In the final analysis, Sarkar Raj works mainly because of its gripping penultimate portions – for the rest of the time it only succeeds in reminding you what a fine film “Sarkar” was. Definitely watchable…nevertheless!

Advertisements

Guru (Gurukanth) January 17, 2007

Posted by Sai in Hindi, Movies, Reviews, Tamil, Telugu.
Tags: , , , , , , , , , , , , , , , , , , , , , , , , , , , , , , , , , , , , , , , , , , , , , ,
21 comments

Being inspired from real-life incidents (Bombay, Kannathil Muthamittal/Amrutha) and characters (Iruvar/Iddaru, Nayagan/Nayakudu) isn’t new for writer-director Mani Ratnam. Despite what he says, his latest film is definitely inspired by the life of Dhirubhai Ambani. Though Mani makes sure that this is an inaccurate biopic, it includes characters (including the journalist played by R. Madhavan, as my Dad pointed out) and incidents reminiscent of the life of the Polyester Prince. The film spins an interesting yarn on the astonishing rise of a common man to a position of great importance, focusing on his moral dilemmas as well as the social, political and legal repercussions of his actions. This is an engaging film that is pretty good but I would think twice before calling it great. The reason it falls short of being great is that it tends to get cinematic at times when realism would have kept me much happier.

That Mani Ratnam’s screenplay and direction are superb, goes without saying. I greatly enjoyed the conflicting relationships between Guru and Nanaji and their respective families. The one issue that I had though is with the songs. The Ek Lo Ek Muft song felt unnecessary and I would have liked it if the Tere Bina song wasn’t shot as it was. The rest of the songs are used to forward the story or used in the background. Though the well-shot Barso Re number seems repetitive for Mani, Aishwarya’s bicycle accident necessitated this song and hence that can be overlooked.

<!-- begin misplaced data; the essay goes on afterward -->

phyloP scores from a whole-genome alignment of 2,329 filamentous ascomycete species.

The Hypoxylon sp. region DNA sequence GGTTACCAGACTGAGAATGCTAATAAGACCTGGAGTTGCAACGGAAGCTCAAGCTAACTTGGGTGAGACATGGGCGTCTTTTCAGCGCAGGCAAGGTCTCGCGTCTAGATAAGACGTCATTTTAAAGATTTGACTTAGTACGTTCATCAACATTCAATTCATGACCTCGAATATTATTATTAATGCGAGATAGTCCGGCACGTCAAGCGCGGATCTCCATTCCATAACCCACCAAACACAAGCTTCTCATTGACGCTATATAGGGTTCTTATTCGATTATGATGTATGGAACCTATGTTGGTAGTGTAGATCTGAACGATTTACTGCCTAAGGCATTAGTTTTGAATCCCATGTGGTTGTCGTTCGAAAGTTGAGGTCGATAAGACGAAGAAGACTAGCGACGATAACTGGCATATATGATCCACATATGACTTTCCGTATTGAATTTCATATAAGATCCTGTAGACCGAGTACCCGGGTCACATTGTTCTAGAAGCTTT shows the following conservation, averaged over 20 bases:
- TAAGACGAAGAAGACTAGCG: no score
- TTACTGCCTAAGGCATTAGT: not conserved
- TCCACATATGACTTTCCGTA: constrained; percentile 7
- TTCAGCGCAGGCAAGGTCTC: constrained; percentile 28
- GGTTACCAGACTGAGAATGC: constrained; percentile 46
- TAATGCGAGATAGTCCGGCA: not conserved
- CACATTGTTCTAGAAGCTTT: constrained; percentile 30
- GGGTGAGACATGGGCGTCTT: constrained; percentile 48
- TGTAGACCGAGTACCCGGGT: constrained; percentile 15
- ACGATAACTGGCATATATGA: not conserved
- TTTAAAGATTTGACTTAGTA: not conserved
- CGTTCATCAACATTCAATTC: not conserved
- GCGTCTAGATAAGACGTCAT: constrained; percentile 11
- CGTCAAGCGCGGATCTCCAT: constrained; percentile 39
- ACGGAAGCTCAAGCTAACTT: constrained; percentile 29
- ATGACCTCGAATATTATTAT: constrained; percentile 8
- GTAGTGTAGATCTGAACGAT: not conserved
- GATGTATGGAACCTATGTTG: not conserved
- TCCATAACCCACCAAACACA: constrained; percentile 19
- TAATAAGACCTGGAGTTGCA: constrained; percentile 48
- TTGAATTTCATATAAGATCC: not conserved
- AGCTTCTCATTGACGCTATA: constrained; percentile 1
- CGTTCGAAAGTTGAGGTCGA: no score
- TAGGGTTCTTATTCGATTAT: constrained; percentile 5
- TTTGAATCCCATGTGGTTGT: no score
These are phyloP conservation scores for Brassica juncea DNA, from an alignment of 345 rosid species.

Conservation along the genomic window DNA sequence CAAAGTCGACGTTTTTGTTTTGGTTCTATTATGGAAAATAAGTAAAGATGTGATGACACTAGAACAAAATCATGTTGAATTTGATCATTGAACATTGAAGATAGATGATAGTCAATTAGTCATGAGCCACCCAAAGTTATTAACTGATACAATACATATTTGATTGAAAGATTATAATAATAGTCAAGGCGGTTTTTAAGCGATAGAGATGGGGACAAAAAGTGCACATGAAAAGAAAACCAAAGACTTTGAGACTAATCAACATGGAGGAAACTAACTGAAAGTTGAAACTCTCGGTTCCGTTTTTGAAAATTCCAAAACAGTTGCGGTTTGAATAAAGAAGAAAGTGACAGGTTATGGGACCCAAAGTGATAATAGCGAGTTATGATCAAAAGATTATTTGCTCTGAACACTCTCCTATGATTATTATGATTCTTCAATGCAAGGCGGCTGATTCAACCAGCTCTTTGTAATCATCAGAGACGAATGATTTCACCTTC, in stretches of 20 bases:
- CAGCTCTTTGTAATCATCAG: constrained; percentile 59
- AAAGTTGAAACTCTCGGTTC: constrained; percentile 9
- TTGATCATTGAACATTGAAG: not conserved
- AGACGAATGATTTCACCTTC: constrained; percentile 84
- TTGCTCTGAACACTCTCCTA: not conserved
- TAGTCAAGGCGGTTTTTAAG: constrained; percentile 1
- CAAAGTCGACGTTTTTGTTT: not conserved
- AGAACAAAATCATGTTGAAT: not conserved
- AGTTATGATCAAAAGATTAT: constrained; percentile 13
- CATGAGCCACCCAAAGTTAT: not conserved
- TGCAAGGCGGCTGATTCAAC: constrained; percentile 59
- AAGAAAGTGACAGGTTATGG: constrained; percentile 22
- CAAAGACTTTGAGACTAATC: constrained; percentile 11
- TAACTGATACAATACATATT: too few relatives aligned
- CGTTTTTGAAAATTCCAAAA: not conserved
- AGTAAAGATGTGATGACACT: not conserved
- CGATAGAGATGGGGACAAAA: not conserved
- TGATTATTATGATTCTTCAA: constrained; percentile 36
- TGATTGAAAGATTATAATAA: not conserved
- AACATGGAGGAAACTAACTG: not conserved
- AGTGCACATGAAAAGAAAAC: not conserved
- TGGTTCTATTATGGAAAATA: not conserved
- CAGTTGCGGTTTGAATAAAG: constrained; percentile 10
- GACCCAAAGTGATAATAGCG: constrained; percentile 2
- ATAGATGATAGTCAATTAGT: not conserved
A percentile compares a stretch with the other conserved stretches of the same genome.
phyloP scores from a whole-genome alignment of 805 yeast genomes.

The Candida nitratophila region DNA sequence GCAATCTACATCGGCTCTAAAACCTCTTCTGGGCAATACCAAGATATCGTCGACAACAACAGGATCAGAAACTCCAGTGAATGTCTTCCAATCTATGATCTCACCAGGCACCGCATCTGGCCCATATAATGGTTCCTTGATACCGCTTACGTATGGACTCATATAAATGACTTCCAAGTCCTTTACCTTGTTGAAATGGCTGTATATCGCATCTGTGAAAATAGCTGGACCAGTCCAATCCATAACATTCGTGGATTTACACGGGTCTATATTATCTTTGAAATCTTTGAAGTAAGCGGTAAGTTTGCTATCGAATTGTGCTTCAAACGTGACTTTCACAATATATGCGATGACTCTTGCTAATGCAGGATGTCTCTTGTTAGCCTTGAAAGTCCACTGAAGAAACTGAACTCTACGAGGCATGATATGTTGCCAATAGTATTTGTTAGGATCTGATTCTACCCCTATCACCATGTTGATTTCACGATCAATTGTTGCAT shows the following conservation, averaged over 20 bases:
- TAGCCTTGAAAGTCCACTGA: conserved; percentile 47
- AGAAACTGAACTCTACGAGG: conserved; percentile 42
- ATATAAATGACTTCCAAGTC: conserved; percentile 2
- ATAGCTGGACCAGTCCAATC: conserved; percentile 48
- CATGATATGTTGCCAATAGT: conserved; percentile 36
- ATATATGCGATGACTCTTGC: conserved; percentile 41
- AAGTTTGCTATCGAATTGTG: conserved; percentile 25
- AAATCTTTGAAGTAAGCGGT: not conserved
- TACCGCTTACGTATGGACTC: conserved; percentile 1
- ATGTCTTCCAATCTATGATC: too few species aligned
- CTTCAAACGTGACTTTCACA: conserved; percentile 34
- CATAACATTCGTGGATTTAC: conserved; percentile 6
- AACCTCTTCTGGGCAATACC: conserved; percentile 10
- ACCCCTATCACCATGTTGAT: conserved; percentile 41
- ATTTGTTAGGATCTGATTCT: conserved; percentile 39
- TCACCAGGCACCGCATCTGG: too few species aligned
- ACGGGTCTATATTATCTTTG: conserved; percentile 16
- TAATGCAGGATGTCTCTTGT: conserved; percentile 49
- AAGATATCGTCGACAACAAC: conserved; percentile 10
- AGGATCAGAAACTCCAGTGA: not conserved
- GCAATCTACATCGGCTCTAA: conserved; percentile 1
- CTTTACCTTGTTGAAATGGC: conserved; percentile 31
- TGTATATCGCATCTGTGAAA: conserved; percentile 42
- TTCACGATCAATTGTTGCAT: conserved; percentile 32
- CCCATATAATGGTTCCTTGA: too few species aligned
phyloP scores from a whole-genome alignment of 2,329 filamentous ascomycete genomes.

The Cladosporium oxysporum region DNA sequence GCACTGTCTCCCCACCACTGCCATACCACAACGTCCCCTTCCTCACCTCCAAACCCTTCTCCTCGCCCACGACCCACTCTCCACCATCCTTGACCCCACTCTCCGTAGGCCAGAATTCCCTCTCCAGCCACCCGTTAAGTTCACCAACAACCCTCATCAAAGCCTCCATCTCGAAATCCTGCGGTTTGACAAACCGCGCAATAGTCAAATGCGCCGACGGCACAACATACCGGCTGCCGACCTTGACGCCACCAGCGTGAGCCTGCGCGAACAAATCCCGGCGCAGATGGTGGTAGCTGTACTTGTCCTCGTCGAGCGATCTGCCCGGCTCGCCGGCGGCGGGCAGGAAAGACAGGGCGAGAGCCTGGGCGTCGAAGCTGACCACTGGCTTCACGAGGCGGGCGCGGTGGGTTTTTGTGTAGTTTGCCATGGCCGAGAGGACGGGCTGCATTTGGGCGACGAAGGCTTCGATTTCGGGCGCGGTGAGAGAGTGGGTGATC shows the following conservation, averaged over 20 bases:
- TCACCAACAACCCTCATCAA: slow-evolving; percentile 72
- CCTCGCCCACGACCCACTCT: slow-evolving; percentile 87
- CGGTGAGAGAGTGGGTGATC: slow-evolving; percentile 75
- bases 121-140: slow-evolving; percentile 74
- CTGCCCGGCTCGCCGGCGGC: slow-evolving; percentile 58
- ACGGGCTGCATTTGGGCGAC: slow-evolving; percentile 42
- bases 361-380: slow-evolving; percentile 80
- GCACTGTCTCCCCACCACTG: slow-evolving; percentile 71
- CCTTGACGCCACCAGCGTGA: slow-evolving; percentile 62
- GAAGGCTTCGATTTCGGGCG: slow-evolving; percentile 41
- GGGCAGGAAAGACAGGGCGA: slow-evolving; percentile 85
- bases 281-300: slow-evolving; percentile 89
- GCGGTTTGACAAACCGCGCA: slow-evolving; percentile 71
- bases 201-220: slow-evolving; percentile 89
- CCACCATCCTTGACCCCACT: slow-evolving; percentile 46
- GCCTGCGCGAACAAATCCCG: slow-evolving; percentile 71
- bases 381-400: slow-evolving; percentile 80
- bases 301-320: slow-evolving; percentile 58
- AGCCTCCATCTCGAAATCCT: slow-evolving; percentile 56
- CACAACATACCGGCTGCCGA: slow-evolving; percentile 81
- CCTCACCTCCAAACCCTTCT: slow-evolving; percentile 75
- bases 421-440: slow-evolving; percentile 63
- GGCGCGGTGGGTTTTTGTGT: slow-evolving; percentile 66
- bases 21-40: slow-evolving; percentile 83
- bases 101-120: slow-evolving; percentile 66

Another important factor in the effect of this film is the dialogue by Vijay Krishna Acharya (who also provided the dialogue for Pyaar Ke Side Effects and wrote the screenplay along with dialogue for Dhoom and Dhoom 2). Mani Ratnam being a Tamilian with relatively low capability of understanding Hindi needed someone to accurately translate his vision into words and Vijay does a very good job (though sometimes one feels that the dialogue is a bit more dramatic than necessary). Being a period flick, the art direction (Samir Chanda) and costume design (Ameira Punvan, Sai, Nikhar Dhawan, Anu Parthasarathy, Aparna Shah) becomes very important. Mani Ratnam being the master that he is seems to have taken extra care of the detailing. The one thing that is easily visible in the film is the vehicles used for the different periods. I was quite surprised with Aishwarya’s backless blouse in the Barso Re song that seemed out of sync for that period. However, that is just my ignorance. Apparently, women in Gujarat wear such outfits due to the weather and not for sex appeal (source: IndiaFM.com).